The response to Facebook’s data exploitation scandal, which involves the data of nearly 1.1 million Britons out of a total of 87 million users affected, has demonstrated that data protection and privacy are now more important to the UK public than ever before, according to information commissioner Elizabeth Denham.
She was speaking ahead of the announcement of a major public awareness campaign which will seek to improve people’s trust and confidence in how organisations handle their personal information.
The Information Commissioner’s Office (ICO) recently revealed that Facebook is among 30 organisations under investigation as part of a probe into the use of personal data and analytics by political campaigns, parties, social media companies and other commercial actors.
Cambridge Analytica, which allegedly used the data for Donald Trump’s 2016 presidential election campaign, and AggregateIQ (AIQ) – a Canadian data company that reportedly played a role in the Vote Leave campaign in the UK referendum on leaving the European Union – have also been named by the ICO as being involved in the investigation.
At the weekend, Facebook announced that it had suspended AIQ, adding Cambridge Analytica and other partners it has suspended in the wake of the scandal, because it may have improperly received users’ data and because of reported links with the parent company of Cambridge Analytica, reports the BBC. But AIQ denies ever being part of CA, its parent company SCL or accessing improperly obtained Facebook data.
In a keynote speech at the ICO’s 11th annual Data Protection Practitioners’ Conference (DPPC) in Manchester on 9 April, Denham will tell more than 800 delegates: “It has been hard to miss the exposé of Cambridge Analytica’s alleged use of personal data in election campaigns, including information gathered from Facebook.
“The dramatic revelations of the past few weeks can be seen as a game changer in data protection. Suddenly, everyone is paying attention. Our public information campaign, Your data matters, will help raise awareness but also, I hope, increase trust in our data-driven world.”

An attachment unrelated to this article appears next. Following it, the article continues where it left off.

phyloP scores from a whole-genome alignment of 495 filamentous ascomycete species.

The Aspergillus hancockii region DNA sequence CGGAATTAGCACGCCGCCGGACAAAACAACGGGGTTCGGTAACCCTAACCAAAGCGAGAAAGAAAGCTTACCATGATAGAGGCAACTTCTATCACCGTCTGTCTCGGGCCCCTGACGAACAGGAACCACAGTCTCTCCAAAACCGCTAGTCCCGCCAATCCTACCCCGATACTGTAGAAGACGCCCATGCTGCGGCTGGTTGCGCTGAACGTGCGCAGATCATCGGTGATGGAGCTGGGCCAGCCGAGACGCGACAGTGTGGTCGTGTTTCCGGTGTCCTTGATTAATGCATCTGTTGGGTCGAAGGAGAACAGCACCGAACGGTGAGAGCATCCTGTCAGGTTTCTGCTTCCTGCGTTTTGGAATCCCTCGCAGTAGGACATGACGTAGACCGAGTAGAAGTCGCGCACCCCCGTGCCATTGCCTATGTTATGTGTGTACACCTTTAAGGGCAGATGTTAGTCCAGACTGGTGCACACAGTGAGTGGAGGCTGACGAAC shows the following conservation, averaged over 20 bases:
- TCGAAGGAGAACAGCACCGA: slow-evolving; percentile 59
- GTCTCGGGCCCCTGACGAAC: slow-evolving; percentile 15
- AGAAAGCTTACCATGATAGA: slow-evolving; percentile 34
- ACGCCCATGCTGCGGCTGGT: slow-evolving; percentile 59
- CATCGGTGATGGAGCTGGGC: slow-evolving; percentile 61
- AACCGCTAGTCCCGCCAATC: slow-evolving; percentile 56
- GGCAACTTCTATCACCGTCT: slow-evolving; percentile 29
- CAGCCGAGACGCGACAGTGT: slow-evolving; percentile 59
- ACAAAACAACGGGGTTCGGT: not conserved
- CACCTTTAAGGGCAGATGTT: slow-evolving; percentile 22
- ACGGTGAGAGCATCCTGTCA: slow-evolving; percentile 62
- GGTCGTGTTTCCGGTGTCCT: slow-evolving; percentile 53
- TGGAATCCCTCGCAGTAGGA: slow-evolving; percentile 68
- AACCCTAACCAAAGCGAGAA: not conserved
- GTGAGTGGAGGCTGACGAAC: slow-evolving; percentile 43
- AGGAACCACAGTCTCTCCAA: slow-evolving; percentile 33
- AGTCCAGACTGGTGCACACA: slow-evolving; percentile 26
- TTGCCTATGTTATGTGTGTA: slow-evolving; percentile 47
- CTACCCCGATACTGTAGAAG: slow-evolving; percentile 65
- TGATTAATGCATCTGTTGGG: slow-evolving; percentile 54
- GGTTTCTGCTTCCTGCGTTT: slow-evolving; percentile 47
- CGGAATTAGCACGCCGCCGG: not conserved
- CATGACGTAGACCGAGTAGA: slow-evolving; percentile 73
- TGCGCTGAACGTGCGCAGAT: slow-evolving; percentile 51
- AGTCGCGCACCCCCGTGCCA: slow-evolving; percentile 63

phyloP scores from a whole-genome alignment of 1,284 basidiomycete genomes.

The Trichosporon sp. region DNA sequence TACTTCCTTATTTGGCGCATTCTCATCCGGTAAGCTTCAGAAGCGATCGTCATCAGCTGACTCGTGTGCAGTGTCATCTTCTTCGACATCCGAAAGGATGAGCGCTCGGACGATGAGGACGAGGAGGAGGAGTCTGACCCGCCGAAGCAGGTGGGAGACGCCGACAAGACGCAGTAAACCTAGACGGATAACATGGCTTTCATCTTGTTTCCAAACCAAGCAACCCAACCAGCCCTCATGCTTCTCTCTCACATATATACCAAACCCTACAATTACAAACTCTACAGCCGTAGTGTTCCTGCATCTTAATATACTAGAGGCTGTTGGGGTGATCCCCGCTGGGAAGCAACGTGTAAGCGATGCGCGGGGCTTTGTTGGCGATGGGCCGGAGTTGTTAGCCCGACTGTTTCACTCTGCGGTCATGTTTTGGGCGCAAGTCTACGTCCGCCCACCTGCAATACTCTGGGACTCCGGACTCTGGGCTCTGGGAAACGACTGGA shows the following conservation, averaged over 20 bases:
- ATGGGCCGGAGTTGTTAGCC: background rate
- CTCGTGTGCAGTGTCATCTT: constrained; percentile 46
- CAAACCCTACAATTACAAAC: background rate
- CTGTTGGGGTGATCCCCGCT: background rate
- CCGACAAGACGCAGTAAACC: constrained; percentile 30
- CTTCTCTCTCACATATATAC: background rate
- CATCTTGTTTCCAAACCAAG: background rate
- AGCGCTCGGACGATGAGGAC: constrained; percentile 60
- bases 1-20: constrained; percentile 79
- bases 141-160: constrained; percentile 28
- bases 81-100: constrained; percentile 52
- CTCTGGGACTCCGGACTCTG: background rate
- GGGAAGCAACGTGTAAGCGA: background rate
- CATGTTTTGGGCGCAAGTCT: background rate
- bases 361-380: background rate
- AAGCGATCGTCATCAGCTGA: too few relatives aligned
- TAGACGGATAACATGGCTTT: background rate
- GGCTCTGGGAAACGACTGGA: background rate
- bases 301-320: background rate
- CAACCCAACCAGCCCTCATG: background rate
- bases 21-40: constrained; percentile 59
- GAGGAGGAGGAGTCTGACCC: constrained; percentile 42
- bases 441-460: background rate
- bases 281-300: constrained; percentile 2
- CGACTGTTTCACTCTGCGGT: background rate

In the US, Facebook CEO Mark Zuckerberg is set to meet US lawmakers ahead of Congressional hearings on the Cambridge Analytica, according to Reuters. Zuckerberg is scheduled to appear before a joint-hearing of the US Senate Judiciary and Commerce committees on 10 April and the US House Energy and Commerce Committee on 11 April.
Zuckerberg is expected in his testimony to recognise a need to take responsibility and acknowledge an initial failure to understand how many people were affected, Reuters quoted a person briefed on the matter as saying. The social networking firm said it will start notifying all users affected through detailed messages on their news feeds from 9 April.
While Facebook has been cooperating with the ICO, Denham said recently that it is too early to say whether the changes the social networking firm is making are sufficient under the law, adding that this an “important time” for privacy rights.
Other speakers at the DPPC event in Manchester will include Margot James, minister for digital and the creative industries, along with experts and innovators from the public, private and academic sectors.
ICO staff will be outlining the regulator’s current and future work in areas including enforcement and regulatory action, technology policy and international engagement. Drop-in centres will offer one-to-one advice on various areas of data protection law, particularly aspects of the General Data Protection Regulation (GDPR) ahead of the compliance deadline on 25 May.
“The proper use of personal data can achieve remarkable things,” said Denham. “It can improve, ease and enrich our lives. Now, more than ever, the role of data protection practitioner is not just as a guardian of privacy, but as an ambassador for the appropriate use of personal data in line with the law.”